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Author Topic: Highlight Recovery in C1  (Read 5596 times)

hubell

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Highlight Recovery in C1
« on: May 12, 2011, 07:19:30 PM »

Notwithstanding the lack of any warning in either the histogram or the blinking warning on the back of my P65, I often find when I open images in C1 that the highlights are clipped. The obvious way to mitigate clipped highlights in Capture One is to use the Highlight Recovery tool. However, it has a significant affect on the global contrast as well as the clipped highlights. The other way described in several tutorials is to pull in the highlight output level in the Levels tool. This "seems" to work better in that it has less effect on the rest of the tonal balance. I am curious what people who really know what they are doing in C1 do to handle clipped highlights.
Thanks.
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BartvanderWolf

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Re: Highlight Recovery in C1
« Reply #1 on: May 12, 2011, 07:38:15 PM »

Notwithstanding the lack of any warning in either the histogram or the blinking warning on the back of my P65, I often find when I open images in C1 that the highlights are clipped. The obvious way to mitigate clipped highlights in Capture One is to use the Highlight Recovery tool. However, it has a significant affect on the global contrast as well as the clipped highlights. The other way described in several tutorials is to pull in the highlight output level in the Levels tool. This "seems" to work better in that it has less effect on the rest of the tonal balance. I am curious what people who really know what they are doing in C1 do to handle clipped highlights.
Thanks.

Have you tried switching from a "Film Standard" curve to "Linear Response" curve?
Next step is to adjust "Exposure", only then adjust Highlight response followed by a tweak of the curves.

Cheers,
Bart
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Jack Varney

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Re: Highlight Recovery in C1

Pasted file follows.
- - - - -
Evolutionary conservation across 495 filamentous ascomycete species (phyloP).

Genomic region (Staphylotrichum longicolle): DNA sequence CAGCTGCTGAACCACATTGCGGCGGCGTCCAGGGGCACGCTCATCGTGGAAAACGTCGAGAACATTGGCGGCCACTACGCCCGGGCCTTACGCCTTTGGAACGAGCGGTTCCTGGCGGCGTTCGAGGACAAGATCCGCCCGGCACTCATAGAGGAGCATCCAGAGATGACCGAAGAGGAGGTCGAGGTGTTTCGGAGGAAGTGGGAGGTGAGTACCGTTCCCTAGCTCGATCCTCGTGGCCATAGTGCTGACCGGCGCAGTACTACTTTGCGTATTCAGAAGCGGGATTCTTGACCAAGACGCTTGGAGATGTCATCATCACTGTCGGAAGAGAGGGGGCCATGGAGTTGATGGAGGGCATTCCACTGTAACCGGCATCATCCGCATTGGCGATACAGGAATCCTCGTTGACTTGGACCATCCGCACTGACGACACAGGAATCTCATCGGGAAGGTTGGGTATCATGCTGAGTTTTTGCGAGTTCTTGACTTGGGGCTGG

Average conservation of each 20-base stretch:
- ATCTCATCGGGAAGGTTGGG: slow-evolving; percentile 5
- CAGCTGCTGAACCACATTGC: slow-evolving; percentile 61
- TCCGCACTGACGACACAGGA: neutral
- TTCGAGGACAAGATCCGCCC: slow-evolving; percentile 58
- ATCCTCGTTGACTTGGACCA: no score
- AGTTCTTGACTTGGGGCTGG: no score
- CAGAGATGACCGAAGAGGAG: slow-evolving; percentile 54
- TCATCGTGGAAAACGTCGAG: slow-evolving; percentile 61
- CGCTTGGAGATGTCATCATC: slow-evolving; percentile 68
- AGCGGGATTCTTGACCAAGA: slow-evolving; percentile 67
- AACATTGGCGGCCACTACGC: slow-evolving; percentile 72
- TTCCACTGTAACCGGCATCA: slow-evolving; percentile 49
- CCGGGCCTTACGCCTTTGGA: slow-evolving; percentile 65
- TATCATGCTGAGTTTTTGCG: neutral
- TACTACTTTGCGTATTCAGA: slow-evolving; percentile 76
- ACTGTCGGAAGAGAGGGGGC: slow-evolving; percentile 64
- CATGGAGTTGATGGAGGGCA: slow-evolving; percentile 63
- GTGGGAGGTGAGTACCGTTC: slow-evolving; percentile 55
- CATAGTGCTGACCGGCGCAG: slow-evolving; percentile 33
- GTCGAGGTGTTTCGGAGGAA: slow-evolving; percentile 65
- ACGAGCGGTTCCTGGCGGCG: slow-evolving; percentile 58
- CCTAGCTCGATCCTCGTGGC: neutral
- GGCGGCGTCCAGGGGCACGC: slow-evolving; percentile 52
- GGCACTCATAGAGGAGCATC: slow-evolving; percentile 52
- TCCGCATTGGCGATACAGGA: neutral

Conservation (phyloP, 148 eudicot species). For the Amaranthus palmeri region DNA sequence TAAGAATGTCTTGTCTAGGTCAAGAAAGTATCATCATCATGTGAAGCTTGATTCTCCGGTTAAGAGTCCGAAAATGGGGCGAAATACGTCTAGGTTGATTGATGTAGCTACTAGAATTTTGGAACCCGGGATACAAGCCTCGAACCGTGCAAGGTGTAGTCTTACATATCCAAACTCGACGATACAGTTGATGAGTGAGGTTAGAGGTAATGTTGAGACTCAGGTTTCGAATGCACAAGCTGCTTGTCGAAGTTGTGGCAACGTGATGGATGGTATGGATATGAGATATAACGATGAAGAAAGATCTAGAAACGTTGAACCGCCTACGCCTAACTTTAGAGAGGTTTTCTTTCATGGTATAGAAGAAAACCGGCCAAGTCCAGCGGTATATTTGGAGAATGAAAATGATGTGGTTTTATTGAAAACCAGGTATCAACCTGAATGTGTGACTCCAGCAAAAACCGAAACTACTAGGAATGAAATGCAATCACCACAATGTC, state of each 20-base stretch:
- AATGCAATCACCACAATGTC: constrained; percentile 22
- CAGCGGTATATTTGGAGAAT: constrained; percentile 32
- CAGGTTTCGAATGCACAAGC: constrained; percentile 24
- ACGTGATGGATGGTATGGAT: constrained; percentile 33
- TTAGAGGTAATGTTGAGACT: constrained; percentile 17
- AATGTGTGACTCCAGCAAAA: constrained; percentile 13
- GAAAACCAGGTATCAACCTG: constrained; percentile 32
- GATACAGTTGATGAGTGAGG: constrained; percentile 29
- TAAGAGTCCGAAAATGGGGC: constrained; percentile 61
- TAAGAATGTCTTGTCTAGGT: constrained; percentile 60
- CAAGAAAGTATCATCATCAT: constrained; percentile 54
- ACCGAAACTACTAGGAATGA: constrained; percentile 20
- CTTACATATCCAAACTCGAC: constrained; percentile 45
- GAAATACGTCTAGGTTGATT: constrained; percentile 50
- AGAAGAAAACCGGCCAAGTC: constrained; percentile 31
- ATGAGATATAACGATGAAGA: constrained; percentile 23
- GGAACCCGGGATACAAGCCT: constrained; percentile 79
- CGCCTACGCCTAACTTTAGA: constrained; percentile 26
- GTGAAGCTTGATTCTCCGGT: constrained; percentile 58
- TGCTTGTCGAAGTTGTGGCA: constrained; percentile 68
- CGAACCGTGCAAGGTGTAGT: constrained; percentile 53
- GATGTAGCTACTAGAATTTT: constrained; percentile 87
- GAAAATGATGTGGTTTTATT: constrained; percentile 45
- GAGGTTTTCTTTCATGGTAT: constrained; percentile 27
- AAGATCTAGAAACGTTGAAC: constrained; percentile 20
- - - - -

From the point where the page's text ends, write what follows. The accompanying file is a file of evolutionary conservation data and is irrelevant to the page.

« Reply #2 on: May 12, 2011, 09:43:46 PM »

Could it be your setting for the Highlight Warning in Preferences?
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Jack Varney

hubell

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Re: Highlight Recovery in C1
« Reply #3 on: May 12, 2011, 10:44:24 PM »

Could it be your setting for the Highlight Warning in Preferences?

I have it set for 250. Too low?
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hubell

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Re: Highlight Recovery in C1
« Reply #4 on: May 12, 2011, 10:51:48 PM »

Have you tried switching from a "Film Standard" curve to "Linear Response" curve?
Next step is to adjust "Exposure", only then adjust Highlight response followed by a tweak of the curves.

Cheers,
Bart

Thanks, Bart. I have tried the Linear Response curve. It does reduce the clipping, but the overall image is VERY dull and requires a lot of work in curves to achieve a good level of contrast. Atthat point, I am probably back at highlight clipping. I should work with it more, however.
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pfigen

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Re: Highlight Recovery in C1
« Reply #5 on: May 13, 2011, 01:56:17 AM »

It would be nice if they added a threshold adjustment to the recovery tools, but since they don't, often the best strategy, and the only I use on almost every image, is to process once for the overall image, and again just for the highlights and and often once more for the shadows. Three quick layers in Ps and they're generally blended together in a much nicer looking image than if you tried to do it in one pass. You also sometimes need to use a different color temp for the highlight recovery if you're anywhere near the maximum. Using the Exposure adjustment can be very effective as well.